This week, the dominant national news stories have centered around the growing tensions about "reopening" the country.
This week, the dominant national news stories have centered around the growing tensions about "reopening" the country. With protests in front of state capitols and truly terrible leadership being demonstrated by the White House, some states are reopening too soon... literally before outbreaks have even peaked and while death counts in their states continue to climb. (I am grateful to live here in Washington State, where a phased plan towards a more gradual reopening is underway, and surveys indicate that many Seattle residents intend to continue social distancing long after the stay-at-home order is lifted.)
What does it mean that so many Americans have become weary of life in isolation and therefore are trying to wish a crisis away before it has truly passed? I can relate to the desire for normalcy, of course, and the economic concerns are all too real... however, to me, this impatience seems like an indication of a dearth of resolve. Our nation, collectively, is sorely lacking the perseverance we need.
The antidote and answer to this problem can be found in the sefira (divine quality) associated with this fourth week of the counting of the Omer. Tonight we count day 28, which means that we are just past the halfway point on our 50-day journey "through the wilderness," our trek from slavery in Egypt to Torah on Mount Sinai. For those who are hikers, you may well understand the psychology: we now find ourselves right in the middle of the hardest uphill section of the hike; it's challenging work and we are tired, but we are not yet close enough to the peak of our climb to glimpse our destination. It's easy to become disheartened here and want to quit.
The fourth week of sefirat ha-omer is associated with the Sefira of Netzach. Netzach stands at the intersection of two Hebrew words: nitzachon, victory, and nitzchiut, eternity. The root nun-tzadi-chet already has this double meaning in ancient times; in modern Hebrew, too, l'natzeach is "to win," and la-netzach means "for eternity." Kabbalah, the mystical interpretation of Jewish tradition, reveals that the connection between these two concepts is tenacity. In other words, we learn from this word in the Hebrew language that our ability to prevail -- whether over external opponents or internal fears -- has everything to do with our ability to stick with it for the long haul (in other words, to persist, endure, or persevere).
This is the lesson for us this week, and it comes at the perfect time, just as we feel weary and need to gird ourselves with strength to get us through the next stage of our journey. After all, it's easy to feel discouraged at this point in the coronavirus saga, where we know that the timeline of our counting will be far greater than seven weeks in total (it already has been longer than that!) and it's not clear what will constitute an "end" or when that will come. While we might wish we were already at the finish line of this difficult chapter, we are not. We must dig deep and connect with the divine quality of netzach that is embedded within each of us... in other words, find the inner strength we need to push forward with persistence, tenacity, and endurance.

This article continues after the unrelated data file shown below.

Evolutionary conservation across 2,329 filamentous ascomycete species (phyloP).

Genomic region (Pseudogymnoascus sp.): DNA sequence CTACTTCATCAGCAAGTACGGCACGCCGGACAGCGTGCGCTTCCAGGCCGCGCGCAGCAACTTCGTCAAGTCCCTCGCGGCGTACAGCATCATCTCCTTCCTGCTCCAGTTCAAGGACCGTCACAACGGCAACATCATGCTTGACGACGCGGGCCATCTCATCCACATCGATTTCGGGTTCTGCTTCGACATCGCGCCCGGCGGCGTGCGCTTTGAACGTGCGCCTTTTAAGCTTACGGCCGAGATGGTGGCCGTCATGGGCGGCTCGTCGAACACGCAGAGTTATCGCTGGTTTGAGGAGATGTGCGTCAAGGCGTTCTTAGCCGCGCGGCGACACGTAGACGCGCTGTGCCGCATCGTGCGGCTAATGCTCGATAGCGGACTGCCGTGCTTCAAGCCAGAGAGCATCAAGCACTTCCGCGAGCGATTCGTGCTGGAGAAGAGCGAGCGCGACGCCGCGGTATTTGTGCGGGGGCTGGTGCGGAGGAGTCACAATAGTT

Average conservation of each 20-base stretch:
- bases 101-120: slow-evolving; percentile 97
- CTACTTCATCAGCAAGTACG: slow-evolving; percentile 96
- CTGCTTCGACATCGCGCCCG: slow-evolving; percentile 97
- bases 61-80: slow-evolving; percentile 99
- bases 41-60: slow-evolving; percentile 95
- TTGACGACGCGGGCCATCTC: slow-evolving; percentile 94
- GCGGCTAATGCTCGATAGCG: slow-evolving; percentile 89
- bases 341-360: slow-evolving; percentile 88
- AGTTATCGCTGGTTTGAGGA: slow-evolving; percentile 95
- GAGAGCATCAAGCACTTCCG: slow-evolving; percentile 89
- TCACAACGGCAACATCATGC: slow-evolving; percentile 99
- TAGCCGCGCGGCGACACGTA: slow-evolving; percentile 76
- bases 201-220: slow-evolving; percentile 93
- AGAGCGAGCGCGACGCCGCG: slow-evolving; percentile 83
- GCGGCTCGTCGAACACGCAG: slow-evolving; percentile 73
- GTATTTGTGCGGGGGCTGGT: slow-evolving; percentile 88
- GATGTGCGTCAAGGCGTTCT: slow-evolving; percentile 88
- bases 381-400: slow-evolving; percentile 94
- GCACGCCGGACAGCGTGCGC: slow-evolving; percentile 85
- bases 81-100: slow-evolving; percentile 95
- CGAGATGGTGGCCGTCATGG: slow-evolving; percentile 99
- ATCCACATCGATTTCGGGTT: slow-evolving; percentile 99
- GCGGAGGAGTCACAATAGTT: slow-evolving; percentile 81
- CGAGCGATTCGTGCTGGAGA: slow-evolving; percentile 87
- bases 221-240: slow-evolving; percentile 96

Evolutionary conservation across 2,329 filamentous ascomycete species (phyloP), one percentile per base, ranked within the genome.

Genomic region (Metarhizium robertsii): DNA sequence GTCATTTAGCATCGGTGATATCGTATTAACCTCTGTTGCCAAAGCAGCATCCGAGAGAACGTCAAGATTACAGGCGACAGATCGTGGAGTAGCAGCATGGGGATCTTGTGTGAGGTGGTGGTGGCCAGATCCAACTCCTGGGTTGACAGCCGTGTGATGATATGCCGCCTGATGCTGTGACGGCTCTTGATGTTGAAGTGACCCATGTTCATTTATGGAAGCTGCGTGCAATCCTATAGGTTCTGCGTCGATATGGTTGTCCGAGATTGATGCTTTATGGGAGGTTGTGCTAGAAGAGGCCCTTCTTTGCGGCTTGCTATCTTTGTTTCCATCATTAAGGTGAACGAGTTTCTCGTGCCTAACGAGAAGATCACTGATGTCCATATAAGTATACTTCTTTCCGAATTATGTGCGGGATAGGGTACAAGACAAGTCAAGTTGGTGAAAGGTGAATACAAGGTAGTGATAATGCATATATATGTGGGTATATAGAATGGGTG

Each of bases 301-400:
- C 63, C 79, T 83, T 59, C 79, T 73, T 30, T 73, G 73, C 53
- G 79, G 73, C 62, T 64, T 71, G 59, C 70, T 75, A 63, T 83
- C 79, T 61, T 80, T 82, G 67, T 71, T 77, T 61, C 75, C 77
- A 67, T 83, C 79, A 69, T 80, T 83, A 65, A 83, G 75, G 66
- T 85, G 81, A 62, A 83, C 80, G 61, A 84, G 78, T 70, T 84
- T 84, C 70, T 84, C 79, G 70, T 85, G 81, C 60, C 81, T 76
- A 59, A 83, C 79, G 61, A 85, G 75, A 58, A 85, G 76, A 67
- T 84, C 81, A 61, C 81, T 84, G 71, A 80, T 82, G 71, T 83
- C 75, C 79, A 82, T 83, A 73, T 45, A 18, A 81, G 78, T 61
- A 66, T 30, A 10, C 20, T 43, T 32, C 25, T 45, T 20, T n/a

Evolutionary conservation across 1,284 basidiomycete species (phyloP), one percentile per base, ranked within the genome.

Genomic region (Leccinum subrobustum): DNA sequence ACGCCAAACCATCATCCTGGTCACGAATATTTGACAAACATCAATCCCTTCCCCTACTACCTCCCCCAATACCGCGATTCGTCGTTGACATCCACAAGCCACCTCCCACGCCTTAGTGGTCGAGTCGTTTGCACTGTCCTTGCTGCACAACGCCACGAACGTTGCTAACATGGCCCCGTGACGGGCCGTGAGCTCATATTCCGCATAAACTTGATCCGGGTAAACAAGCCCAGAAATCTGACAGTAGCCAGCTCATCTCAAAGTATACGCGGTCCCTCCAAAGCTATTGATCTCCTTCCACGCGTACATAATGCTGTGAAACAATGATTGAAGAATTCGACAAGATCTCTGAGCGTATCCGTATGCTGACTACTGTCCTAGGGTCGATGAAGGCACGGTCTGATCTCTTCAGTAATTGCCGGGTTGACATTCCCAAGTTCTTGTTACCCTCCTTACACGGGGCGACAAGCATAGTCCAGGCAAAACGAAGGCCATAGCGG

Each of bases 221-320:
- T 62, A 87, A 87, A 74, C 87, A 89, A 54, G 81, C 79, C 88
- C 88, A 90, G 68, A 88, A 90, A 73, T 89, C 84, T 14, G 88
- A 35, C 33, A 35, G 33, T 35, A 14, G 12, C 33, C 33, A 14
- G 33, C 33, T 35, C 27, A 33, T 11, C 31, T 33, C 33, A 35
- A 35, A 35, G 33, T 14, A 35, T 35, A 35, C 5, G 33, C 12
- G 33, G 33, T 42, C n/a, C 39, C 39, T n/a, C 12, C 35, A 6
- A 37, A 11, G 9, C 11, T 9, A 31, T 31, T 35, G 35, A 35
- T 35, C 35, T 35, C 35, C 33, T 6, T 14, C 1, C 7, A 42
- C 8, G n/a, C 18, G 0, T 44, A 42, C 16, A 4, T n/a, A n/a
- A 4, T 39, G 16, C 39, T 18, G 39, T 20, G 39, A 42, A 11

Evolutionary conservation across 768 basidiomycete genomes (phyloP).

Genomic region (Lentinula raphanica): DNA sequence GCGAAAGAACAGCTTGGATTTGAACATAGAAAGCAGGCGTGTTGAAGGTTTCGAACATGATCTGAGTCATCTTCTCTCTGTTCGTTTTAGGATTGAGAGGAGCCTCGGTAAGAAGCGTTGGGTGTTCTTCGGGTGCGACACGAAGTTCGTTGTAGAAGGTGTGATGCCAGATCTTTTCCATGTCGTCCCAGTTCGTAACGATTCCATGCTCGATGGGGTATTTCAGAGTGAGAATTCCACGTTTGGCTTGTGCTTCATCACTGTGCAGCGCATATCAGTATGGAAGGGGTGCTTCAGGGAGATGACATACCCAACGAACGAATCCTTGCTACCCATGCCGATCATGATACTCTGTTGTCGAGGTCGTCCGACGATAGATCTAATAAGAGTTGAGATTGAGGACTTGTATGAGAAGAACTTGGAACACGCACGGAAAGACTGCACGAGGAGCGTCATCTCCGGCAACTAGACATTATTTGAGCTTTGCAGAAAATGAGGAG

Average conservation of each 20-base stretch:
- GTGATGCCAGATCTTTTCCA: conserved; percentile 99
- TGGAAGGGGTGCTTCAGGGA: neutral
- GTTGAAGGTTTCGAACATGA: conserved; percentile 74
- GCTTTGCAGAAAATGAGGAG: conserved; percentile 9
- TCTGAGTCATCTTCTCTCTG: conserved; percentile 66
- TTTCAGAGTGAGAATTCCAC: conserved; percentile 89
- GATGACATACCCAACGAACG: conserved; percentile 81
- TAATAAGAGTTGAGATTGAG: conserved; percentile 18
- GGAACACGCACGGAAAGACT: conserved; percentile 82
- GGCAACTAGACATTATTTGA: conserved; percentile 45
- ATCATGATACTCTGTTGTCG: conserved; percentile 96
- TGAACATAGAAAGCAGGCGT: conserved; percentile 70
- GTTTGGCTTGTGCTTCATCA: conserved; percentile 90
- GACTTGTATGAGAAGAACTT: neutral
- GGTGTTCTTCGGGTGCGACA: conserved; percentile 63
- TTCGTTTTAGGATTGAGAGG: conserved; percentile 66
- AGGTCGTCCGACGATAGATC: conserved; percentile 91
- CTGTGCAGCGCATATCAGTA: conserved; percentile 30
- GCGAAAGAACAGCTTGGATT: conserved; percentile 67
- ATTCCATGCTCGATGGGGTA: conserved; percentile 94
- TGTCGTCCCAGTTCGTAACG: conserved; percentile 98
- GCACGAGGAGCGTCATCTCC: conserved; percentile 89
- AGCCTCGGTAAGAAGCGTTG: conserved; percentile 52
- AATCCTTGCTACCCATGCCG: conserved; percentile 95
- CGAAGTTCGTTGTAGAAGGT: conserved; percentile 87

When the task of enduring feels too hard, we return to the tools we carry in our spiritual toolbox: to community and knowing that we aren't alone; to prayer, gratitude, breath and meditation; to finding joy, even in small moments (here's a fun Spotify playlist about Netzach/endurance curated by our friends at the Leichtag Foundation if you want to have your own dance party this week!); to drawing on the wisdom of experience (think: when have your persisted before and emerged victorious? This is literally the story of the Jewish people!); to helping others (this is the perfect week to send a note of encouragement, volunteer, or make a donation to a favorite social service organization... or scroll down to the bottom of the newsletter for a couple personal and tangible ways to help right now).
This week of netzach reminds us that the key to overcoming obstacles is perseverance. Hang in there... it's going to be a marathon, not a sprint, but we have what it takes to prevail!
Towards victory and endurance,
Rabbi Rachel Nussbaum
During these Covid times, in my household, we've embraced every possible excuse for a celebration... including attempting to mark not only birthdays but also half-birthdays! Elisha's half-birthday is up next; right now he's closer to his 8th birthday, but in a few weeks, he'll pass the halfway point and tip closer to his 9th. Segmented in this way, the two halves of each year take on different characters, much like the two halves of a football game, with the halfway mark acting as a fulcrum, tipping us from "beginning" to "ending."
When I was 10 years old, my great-grandfather died early on Erev Pesach. He was buried just hours later (a hurried funeral, to get it in before chag began), and then my family sat down to our first night seder a few hours after that. That year and ever since, the co-mingling of bitterness and sweetness, sadness and joy has been an important feature of every Passover seder for me.